It's not the camera...

Talk to any photographer, and number one on irritating comments goes something like "wow, your camera takes amazing photos!". It's the nature of what we do that we can't make photographs without the technology, and as the technology advances, a lot of people assume it does most of the work. It's funny that if someone writes a book, they don't receive comments on how amazing their word processing software is! After seeing this cartoon on "What the Duck", my usual retort is something like this...

We all like to say it's not the camera, but the person behind the camera that makes the photo. Well out of principle, before Christmas I decided to do a little experiment. I was shooting at Toni & Guy Swindon with Vicki Blatchley and thought it would be interesting to compare shots from cameras from opposite ends of the spectrum. All the lighting would be the same, as would the clothes, make-up, hair, settings. The only difference would be the cameras themselves. I was doing the shoot on My Hasselblad H3DII, but also did a few shots on my really quite crappy Canon Powershot A590IS...

I bought this camera a few years back for taking out to parties etc where I didn't want to lug around a big camera and look like a "photographer". I seem to remember it costing me somewhere in the region of £120. The beauty of using it for this experiment is that it has manual controls, which meant I was able to set it up to work with the studio lighting. The first hurdle was that with no hotshoe to attach a Pocket Wizard, I had to trigger the lights with the camera's own flash. Thankfully it has an adjustable one so I set it to minimum and we were all good to go.

Due to the massive differences in sensor size between the two cameras and native ISO's I did have to adjust the settings slightly to get the correct exposures. Anywho, I did a few shots on each camera, and then once back at my studio I edited them both in the same way. Only real difference was that the Powershot only shoots JPEG, which means there's only so much you can do with the file when compared to shooting RAW.

So I spose you want to see the images? Below are the two images. The one on the left is from the Canon, and on the right is the shot from the Hasselblad...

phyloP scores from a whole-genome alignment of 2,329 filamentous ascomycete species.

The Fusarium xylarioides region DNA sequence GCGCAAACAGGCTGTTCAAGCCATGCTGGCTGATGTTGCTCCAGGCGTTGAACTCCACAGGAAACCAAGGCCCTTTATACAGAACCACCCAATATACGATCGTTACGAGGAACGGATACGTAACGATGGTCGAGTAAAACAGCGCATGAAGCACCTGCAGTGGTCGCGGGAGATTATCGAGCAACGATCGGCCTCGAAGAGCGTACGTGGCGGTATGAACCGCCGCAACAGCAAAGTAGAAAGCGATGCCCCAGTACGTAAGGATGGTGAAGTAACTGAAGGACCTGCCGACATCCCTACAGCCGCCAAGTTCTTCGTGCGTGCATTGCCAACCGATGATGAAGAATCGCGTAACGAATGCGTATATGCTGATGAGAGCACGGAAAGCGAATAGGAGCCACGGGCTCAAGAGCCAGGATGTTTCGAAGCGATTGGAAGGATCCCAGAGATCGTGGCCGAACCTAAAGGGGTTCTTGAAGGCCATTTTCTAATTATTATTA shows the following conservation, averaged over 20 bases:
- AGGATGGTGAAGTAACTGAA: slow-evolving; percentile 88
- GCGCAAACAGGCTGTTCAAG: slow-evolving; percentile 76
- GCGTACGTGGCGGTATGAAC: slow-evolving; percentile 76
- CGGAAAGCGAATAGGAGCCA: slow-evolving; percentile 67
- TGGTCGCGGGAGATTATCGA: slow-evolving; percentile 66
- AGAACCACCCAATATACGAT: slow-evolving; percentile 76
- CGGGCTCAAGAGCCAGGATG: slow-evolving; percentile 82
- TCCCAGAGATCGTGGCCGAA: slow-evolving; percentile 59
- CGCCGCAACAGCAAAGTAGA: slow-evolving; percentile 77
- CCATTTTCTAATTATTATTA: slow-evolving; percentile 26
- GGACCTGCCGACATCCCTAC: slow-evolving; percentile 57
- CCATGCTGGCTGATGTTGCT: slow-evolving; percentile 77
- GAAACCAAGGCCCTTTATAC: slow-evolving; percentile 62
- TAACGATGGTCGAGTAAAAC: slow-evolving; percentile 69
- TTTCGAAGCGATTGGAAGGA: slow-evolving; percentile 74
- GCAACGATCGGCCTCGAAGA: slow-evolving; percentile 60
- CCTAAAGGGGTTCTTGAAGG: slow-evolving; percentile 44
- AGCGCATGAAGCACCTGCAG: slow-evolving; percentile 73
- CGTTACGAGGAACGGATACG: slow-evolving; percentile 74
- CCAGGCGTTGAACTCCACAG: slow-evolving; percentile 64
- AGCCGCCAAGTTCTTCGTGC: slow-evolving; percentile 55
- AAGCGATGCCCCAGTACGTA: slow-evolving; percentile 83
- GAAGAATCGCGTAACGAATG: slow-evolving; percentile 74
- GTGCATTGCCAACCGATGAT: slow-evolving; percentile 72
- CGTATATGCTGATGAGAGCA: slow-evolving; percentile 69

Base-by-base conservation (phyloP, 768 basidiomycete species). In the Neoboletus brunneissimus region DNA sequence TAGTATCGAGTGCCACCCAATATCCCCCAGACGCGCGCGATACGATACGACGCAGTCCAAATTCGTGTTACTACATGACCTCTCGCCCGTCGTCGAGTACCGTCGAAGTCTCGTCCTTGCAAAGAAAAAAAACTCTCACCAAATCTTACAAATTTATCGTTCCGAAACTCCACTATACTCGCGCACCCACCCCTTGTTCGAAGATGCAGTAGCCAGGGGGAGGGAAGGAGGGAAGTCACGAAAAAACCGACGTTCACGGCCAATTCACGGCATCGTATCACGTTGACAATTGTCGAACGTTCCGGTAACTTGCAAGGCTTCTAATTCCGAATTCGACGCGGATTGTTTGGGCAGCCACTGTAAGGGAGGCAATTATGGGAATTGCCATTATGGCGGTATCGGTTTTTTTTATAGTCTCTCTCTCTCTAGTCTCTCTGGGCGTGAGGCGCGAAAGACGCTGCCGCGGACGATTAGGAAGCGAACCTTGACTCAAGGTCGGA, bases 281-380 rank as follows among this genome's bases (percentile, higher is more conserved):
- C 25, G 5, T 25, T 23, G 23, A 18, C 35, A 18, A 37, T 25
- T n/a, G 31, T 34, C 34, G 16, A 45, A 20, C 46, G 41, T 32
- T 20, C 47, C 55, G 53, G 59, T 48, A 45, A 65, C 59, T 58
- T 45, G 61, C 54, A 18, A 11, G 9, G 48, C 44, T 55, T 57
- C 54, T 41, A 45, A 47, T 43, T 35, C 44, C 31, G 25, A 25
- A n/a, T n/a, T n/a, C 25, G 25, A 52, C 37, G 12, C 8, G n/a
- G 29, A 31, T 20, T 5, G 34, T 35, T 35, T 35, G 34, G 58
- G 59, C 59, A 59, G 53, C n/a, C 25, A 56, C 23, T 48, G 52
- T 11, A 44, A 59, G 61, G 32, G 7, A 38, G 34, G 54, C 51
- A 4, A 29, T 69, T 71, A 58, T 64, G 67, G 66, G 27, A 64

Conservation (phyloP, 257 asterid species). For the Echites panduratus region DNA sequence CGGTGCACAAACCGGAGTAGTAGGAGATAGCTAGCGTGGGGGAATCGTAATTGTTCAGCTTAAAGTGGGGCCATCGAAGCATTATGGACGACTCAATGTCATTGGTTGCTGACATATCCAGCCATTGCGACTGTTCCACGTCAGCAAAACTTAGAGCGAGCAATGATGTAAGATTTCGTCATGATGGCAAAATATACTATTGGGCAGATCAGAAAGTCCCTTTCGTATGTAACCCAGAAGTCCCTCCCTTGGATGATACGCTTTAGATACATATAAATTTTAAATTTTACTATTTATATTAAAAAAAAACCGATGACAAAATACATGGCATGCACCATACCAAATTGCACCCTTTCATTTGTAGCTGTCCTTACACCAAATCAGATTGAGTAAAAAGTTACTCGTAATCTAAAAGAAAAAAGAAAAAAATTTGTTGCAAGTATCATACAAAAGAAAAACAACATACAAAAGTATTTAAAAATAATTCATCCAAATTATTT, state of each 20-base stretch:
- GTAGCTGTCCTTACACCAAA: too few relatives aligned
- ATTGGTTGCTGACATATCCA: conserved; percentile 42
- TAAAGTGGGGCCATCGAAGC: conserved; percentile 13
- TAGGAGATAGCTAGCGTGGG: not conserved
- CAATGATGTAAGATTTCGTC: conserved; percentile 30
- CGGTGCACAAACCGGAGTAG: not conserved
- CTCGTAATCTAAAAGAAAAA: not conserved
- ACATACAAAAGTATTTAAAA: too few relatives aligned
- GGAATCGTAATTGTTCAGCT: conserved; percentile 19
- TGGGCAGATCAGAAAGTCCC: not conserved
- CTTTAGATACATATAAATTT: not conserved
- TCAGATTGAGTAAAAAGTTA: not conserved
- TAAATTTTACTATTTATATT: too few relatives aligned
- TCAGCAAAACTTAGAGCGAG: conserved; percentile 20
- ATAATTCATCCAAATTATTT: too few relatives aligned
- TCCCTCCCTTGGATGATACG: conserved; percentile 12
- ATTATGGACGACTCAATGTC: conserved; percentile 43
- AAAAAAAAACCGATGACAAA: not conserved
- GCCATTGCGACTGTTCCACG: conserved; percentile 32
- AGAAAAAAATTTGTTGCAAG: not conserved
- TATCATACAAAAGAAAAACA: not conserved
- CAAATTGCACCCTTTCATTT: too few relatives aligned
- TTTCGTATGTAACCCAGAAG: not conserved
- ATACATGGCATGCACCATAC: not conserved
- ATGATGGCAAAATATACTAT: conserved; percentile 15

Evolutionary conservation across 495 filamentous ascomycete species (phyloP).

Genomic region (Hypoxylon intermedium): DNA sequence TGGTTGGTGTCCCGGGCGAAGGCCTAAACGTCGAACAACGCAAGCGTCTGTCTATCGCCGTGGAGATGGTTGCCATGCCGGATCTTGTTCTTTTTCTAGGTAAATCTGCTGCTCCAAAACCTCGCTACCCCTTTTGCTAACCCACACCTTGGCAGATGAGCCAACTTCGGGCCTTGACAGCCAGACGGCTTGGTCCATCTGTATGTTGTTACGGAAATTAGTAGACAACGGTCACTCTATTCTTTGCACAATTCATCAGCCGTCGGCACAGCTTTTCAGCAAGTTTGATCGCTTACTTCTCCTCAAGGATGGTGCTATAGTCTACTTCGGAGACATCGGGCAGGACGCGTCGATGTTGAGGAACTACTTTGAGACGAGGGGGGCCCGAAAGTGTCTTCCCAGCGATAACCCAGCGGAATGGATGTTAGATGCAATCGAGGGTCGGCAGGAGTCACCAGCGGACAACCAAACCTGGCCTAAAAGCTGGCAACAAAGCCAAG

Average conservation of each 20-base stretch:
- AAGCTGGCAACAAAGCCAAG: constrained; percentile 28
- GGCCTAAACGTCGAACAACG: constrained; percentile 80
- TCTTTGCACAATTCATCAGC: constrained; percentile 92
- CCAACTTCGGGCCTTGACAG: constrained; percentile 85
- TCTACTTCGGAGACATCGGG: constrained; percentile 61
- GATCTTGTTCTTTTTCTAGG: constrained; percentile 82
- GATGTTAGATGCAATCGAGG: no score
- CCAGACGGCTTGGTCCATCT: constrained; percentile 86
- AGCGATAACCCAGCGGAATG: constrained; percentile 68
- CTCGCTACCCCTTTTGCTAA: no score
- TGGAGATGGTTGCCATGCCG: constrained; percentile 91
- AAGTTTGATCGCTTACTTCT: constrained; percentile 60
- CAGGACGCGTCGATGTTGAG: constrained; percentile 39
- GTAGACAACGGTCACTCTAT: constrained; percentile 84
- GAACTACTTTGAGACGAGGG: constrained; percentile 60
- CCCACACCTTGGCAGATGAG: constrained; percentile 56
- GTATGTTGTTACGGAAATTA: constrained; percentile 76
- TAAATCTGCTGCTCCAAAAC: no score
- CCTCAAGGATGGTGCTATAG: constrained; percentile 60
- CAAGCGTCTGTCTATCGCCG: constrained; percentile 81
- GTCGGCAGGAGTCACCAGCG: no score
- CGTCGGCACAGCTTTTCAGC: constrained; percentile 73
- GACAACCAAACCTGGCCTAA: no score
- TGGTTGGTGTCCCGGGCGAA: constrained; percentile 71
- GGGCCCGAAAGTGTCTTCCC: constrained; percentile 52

The Canon has done a pretty good job considering the type of camera it is, it's cost etc etc, and at web size it produces a perfectly usable image, because as we've said before... it's not the camera that makes the photo! However, the skin tones are a little on the yellow side, and when viewed side by side with the Hasselblad image, there isn't anywhere near the amount of tonal range.

Where you can see a massive difference is in the fine detail once you zoom in. To give an example I've zoomed in to 100% on the Canon and then compared it to an approximation from the Hasselblad. Again, left is Canon, right is Hasselblad (You'll need to click on them to view them properly).

You can clearly see the difference in detail level between them. The Canon hasn't had the ability to produce anywhere near the same amount of texture and fine detail in things like the hair and eyelashes. Of course the benefit of 31 over 8 Megapixels means you can zoom in much further on the Hasselblad and still have a lot finer detail per pixel than on the Canon...

So clearly the camera being used makes a big difference to the technical quality of an image. If it didn't, there'd be no market for expensive cameras, and I'd have a lot more money in my wallet! But going back to the web sized image from the Canon, there is nothing wrong with this image, and it's more than adequate for the purpose it was designed for.

Cameras to me are just tools. I've got different tools for different jobs, and they all do those jobs as well as I need them to. I get so many people asking me about my iPhone photos, which shows that for everyday snapping, the iPhone is great! Yes, I have a Hasselblad, which I love. The image quality is amazing! But there's no way I could use if for some of the dance photography I do... especially in low light/high ISO situations! It's totally the wrong tool for that job.

I suppose what I'm getting at is that yes, having a great camera will make your images as good as they can be. But it won't make them any better than they are. A good photo is a good photo, whether it was shot on a phone, a pocket camera, a polaroid, or 20million terapixel über camera from Mars! What's important is creating great images, using the best tool you have available at the time.